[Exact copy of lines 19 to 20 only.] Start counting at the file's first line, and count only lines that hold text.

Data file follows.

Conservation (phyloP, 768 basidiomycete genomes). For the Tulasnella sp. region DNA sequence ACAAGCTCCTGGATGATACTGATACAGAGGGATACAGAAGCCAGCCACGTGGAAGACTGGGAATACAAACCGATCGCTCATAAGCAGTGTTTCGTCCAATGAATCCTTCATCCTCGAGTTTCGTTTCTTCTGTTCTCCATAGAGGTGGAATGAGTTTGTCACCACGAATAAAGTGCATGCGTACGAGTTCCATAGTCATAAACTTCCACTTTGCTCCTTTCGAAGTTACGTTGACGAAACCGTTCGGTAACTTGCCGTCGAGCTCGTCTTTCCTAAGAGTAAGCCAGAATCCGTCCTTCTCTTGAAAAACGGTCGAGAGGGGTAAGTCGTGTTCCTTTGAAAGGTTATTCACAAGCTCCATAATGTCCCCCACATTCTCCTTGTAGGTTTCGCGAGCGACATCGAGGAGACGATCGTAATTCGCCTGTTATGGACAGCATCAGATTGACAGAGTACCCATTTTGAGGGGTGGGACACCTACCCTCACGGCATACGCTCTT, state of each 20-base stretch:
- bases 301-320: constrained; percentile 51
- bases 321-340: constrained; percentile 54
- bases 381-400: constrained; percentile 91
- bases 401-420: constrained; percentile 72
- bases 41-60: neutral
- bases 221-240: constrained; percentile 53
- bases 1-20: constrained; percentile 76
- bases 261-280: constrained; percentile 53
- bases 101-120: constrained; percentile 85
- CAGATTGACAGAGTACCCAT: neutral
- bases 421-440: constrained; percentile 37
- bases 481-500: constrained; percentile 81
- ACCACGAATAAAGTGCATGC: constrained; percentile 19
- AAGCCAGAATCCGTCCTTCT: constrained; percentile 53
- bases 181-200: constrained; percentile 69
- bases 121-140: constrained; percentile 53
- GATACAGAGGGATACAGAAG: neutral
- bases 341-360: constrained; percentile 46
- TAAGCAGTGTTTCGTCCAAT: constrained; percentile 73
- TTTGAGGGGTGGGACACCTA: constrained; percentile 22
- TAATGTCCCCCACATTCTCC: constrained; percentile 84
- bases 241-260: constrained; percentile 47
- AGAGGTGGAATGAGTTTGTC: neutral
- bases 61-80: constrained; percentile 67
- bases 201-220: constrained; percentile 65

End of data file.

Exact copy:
- bases 341-360: constrained; percentile 46
- TAAGCAGTGTTTCGTCCAAT: constrained; percentile 73